Communion: Justin Martyr

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As Christians, we are an historical people. We are linked to times in history, to events in history. Our stories do not start with “Once upon a time,” but “About 2020 years ago, Jesus was born.” Because of that, we can look back to earlier Christians and see what they said about various things.
Justin, one of our brothers, was born in what is now Nablus in the West Bank. He was a seeker of truth, and so went to several philosophers, including a Stoic, a Peripatetic, a Pythagorean, and a Platonist, before he came to know the truth of Jesus Christ. He was beheaded for his faith—our faith—in about 165.
He wrote several things, and one of the writings he penned survives today, known as the “First Apology.” It was written to Emperor Antonius Pius, and was an attempt to convince the government that they should not persecute Christians. In it he explains the practices of the Christians. This is what he wrote about the Lord’s Supper:

There is then brought to the president of the brethren bread and a cup of wine mixed with water; and he taking them, gives praise and glory to the Father of the universe, through the name of the Son and of the Holy Ghost, and offers thanks at considerable length for our being counted worthy to receive these things at His hands. And when he has concluded the prayers and thanksgivings, all the people present express their assent by saying Amen. This word Amen answers in the Hebrew language to so be it. And when the president has given thanks, and all the people have expressed their assent, those who are called by us deacons give to each of those present to partake of the bread and wine mixed with water over which the thanksgiving was pronounced, and to those who are absent they carry away a portion.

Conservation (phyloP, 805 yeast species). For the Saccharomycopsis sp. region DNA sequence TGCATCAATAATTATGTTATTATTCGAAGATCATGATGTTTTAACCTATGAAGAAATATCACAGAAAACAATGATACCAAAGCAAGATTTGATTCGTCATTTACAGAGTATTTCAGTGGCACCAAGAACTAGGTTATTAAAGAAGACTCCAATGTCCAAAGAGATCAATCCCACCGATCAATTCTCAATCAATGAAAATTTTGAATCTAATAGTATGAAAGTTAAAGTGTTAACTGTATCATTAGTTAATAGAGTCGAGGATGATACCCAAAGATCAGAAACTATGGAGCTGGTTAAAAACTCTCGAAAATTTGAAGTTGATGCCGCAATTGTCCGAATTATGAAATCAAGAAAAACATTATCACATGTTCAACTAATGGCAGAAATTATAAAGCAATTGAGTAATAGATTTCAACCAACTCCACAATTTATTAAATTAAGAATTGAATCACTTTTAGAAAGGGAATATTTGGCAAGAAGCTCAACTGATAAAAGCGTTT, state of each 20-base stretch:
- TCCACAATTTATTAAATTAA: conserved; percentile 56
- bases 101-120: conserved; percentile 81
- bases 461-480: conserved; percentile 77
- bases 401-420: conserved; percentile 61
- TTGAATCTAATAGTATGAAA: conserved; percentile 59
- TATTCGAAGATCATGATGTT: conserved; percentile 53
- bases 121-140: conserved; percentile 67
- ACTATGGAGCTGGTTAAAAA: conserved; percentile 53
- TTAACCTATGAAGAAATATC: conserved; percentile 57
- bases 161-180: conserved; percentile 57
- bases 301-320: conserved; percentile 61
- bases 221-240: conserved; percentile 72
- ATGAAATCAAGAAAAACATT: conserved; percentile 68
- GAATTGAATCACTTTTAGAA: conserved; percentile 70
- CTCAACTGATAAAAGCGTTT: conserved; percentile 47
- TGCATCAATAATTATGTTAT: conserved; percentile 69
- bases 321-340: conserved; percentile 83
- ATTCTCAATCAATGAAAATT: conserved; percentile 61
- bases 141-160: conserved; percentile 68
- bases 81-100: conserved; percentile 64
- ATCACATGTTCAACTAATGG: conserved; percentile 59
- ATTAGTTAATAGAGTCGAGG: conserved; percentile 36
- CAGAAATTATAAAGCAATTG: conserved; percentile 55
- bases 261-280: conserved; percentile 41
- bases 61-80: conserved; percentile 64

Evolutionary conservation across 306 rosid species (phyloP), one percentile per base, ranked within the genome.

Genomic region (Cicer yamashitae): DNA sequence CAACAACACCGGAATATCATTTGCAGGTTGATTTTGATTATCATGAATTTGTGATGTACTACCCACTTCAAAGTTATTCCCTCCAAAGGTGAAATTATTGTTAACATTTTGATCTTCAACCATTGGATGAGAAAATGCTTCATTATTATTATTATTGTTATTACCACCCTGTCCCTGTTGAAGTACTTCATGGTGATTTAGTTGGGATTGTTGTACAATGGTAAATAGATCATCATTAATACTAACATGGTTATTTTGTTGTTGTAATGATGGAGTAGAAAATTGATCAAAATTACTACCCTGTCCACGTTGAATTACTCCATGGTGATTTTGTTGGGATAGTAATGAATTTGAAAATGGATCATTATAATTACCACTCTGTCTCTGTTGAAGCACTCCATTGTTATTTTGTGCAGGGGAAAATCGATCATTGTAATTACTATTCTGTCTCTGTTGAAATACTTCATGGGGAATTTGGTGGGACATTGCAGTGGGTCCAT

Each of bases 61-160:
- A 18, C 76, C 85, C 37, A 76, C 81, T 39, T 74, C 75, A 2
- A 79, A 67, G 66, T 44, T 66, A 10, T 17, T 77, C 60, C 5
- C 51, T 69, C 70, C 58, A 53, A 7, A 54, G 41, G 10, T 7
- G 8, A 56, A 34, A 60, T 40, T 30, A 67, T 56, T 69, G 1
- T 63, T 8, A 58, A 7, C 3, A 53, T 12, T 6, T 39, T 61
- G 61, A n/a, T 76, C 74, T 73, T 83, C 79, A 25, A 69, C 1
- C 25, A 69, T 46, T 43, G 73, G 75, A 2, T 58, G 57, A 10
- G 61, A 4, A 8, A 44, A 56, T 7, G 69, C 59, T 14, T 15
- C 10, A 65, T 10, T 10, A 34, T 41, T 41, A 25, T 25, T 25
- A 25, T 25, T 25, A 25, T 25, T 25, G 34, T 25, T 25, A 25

And this food is called among us Eucharist, of which no one is allowed to partake but the man who believes that the things which we teach are true, and who has been washed with the washing that is for the remission of sins, and unto regeneration, and who is so living as Christ has enjoined. For not as common bread and common drink do we receive these; but in like manner as Jesus Christ our Savior, having been made flesh by the Word of God, had both flesh and blood for our salvation, so likewise have we been taught that the food which is blessed by the prayer of His word, and from which our blood and flesh by transmutation are nourished, is the flesh and blood of that Jesus who was made flesh.

They believed that the very flesh of Jesus was in their own flesh. It brings new meaning to our old proverb, “You are what you eat.” Imagine what you could accomplish were the very flesh of Christ incorporated into you.

The cup was His blood. Imagine that you had the very blood of Christ flowing through your veins. When you help someone, it was Him helping someone. When you serve others, He serves others. The very power of God is within you. And when you are hurt, He hurts with you. Our God can sympathize with us because He became one of us.

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